What Auto Expenses Are Or Aren’t Deductible

What Auto Expenses Are Or Aren’t DeductibleYou may get a tax deduction for your vehicle expenses if you use the vehicle either for your job, in your business, medical-related treatment, charity or moving. If you are a self-employed business owner, business use includes the use of the vehicle by you or any of your employees for business-related reasons. This means that putting branding on your vehicle and using it for personal reasons, such as going to the grocery store, would not count as business use. What’s more, business use may include use related to a rental property. Specifically, you can deduct mileage if you drive your vehicle to and from your rental property for legitimate operational reasons, such as to show the property or tackle repairs. If you are an employee, you can deduct vehicle expenses when you use your personal vehicle for job-related reasons. It is worth noting that the IRS does not consider driving to and from your usual job site as a job-related reason. With that in mind, the IRS uses two methods to calculate vehicle expenses deductions. These methods are standard mileage deduction method and actual auto expenses method.

Standard Mileage Deduction or Claiming Actual Auto Expenses

Whether you use the standard mileage deduction method or the actual auto expenses method, you will need to track your miles. This will not only allow you to know your total miles for the tax year, but also help you separate your business miles from your personal miles. One of the best ways to track your miles is to keep a log. That said, the standard mileage deduction method is the simpler of the two methods because it only requires you to track your mileage for the tax year. Additionally, you would need to use the vehicle available for use in your business in order to use the standard mileage deduction method. What’s more, for a lease vehicle, you would need to apply the standard mileage rate method throughout the entire lease, including renewals.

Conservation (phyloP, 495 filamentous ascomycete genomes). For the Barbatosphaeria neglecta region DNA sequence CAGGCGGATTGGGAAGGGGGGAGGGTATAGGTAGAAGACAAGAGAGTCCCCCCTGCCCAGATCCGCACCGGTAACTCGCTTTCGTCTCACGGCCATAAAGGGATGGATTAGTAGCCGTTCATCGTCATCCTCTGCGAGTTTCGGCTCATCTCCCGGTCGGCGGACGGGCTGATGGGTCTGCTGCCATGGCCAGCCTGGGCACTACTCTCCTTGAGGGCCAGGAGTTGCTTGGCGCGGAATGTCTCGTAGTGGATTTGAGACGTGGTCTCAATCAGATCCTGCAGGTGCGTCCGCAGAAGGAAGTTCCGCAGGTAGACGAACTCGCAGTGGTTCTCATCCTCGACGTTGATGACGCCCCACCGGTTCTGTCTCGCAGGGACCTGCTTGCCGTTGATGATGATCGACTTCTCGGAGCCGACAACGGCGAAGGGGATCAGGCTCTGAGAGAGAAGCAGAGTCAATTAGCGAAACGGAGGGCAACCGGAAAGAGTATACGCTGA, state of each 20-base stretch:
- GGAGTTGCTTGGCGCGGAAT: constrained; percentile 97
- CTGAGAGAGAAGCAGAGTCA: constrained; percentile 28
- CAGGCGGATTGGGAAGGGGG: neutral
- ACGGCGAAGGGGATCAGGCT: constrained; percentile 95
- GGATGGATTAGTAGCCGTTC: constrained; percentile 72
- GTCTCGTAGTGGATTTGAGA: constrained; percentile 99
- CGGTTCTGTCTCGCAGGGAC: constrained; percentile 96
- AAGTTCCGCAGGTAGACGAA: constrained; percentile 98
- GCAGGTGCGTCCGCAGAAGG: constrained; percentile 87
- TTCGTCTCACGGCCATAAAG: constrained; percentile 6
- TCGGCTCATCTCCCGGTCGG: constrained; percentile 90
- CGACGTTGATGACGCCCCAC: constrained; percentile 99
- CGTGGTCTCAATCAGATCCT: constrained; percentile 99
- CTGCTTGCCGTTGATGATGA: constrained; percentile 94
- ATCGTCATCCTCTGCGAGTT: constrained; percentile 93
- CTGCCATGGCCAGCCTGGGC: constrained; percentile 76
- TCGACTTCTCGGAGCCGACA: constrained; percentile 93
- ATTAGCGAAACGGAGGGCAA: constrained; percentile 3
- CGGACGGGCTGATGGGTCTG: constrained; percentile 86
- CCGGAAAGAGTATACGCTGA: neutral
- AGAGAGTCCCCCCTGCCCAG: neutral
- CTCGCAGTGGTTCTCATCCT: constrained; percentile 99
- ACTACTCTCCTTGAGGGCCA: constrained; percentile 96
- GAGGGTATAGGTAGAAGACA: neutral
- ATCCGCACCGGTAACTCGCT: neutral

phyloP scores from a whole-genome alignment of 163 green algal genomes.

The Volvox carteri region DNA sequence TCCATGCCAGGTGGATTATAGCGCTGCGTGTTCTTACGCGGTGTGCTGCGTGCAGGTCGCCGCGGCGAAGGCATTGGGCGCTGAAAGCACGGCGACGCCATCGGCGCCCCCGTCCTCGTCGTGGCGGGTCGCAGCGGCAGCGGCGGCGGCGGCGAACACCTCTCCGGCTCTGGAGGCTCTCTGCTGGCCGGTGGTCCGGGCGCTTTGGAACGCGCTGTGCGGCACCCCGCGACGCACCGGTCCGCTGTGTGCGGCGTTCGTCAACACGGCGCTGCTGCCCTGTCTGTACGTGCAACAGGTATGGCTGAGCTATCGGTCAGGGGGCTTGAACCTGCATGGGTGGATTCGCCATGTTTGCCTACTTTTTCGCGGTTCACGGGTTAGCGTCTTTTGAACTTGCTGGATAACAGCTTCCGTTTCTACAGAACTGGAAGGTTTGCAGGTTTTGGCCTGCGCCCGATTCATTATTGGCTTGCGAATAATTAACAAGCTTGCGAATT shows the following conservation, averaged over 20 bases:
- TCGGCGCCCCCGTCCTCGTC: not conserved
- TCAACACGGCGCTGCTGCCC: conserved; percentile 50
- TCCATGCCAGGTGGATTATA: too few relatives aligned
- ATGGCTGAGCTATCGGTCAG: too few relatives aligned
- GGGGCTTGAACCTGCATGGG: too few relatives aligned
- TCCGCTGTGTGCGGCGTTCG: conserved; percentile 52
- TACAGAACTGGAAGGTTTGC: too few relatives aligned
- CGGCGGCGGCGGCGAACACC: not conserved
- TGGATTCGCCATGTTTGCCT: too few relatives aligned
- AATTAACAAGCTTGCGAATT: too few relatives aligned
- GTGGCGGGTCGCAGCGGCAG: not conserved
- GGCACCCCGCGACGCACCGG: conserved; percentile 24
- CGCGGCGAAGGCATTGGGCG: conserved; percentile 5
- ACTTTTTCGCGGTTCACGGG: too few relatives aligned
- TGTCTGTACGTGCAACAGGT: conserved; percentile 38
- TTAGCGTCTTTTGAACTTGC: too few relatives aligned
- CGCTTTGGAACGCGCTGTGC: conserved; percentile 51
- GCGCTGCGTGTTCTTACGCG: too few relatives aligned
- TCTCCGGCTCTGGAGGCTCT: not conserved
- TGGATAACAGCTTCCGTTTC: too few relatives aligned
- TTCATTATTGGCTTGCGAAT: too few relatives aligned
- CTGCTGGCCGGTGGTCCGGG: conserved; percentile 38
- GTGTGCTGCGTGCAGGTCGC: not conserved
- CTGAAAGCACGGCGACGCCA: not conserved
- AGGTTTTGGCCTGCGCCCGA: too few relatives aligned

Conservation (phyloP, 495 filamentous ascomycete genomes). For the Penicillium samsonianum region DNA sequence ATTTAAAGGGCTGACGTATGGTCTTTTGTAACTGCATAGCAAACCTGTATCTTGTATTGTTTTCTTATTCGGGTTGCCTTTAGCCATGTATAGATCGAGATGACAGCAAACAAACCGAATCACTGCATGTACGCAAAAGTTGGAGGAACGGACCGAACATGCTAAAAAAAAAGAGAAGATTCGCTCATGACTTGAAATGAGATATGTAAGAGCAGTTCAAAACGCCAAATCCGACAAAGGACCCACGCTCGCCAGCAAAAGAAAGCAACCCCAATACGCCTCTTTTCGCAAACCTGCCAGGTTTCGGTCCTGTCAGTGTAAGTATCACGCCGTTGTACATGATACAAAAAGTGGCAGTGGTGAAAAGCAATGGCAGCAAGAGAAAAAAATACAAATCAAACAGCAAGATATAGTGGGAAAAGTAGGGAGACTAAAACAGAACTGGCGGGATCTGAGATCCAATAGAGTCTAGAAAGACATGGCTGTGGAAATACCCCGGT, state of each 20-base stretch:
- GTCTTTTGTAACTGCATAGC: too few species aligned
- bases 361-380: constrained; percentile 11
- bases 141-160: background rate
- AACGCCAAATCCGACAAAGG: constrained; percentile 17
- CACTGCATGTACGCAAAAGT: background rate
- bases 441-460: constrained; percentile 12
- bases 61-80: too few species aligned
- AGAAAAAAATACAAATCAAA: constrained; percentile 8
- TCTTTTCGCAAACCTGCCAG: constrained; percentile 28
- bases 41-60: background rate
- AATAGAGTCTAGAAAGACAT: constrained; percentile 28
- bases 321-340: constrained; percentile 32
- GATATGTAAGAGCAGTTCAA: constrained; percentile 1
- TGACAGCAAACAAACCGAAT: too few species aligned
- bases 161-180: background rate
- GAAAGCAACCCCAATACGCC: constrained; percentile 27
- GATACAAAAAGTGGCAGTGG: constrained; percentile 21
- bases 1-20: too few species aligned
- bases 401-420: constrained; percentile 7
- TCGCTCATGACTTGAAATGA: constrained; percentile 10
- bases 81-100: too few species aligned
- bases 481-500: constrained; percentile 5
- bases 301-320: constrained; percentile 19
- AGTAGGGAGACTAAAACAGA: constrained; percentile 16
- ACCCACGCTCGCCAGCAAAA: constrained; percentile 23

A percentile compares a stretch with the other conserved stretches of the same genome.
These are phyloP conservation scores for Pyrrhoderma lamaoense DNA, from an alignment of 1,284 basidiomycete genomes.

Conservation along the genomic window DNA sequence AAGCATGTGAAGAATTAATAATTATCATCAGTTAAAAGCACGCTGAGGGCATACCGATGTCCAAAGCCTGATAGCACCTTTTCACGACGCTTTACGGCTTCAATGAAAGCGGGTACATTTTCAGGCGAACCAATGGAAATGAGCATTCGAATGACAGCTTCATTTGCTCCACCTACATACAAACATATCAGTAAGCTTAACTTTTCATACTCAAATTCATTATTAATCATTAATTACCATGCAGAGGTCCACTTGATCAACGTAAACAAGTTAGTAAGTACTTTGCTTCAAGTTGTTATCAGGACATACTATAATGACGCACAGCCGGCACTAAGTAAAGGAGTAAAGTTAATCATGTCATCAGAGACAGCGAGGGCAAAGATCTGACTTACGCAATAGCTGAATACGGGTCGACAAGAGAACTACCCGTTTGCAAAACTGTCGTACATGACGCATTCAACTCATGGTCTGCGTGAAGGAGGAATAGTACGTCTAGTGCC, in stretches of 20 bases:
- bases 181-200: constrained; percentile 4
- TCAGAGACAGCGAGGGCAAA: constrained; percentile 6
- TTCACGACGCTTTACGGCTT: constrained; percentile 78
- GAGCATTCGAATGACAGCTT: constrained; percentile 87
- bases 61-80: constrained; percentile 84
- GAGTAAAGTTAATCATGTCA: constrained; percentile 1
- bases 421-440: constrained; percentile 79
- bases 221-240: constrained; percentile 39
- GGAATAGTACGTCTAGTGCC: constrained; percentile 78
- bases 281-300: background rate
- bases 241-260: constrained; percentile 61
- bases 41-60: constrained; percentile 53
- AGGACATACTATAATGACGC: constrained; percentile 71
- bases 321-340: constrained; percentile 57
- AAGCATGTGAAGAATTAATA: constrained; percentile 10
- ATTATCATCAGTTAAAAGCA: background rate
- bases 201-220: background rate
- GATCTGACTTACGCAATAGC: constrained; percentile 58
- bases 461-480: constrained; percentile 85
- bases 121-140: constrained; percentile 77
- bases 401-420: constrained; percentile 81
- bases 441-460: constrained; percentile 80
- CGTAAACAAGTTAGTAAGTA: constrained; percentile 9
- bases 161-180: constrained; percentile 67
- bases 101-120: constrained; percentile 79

The actual expenses method, on the other hand, takes into account all the expenses related to the use of your vehicle for business related reasons for the tax year. Examples of such expenses include tires, fuel, parking fees, maintenance, auto insurance, registration fees and depreciation. This means that, if you decide to use the actual expenses method, you would need to track all the individual expense and more importantly, keep a receipt for any expense over $75. To deduct a portion of lease payment or depreciation, at least 50% of the use of the vehicle has to be business or job related. For a lease vehicle, you would need to offset your expenses by an amount the IRS publishes based on the value of the car at the time you leased it.

Self-Employed vs An Employee

If you’re a self-employed business owner, you can only deduct personal property taxes and interest expenses for your business vehicle expenses. On the other hand, if you’re an employee and your employer provides you with a company vehicle suitable for your personal use, your employer would treat part of the value of the vehicle as compensation, meaning you would have to pay income and Social Security taxes on that part of the value.


Whether you’re a self-employed small business owner or an employee, claiming actual auto expenses is one of the best ways to cut your tax bill.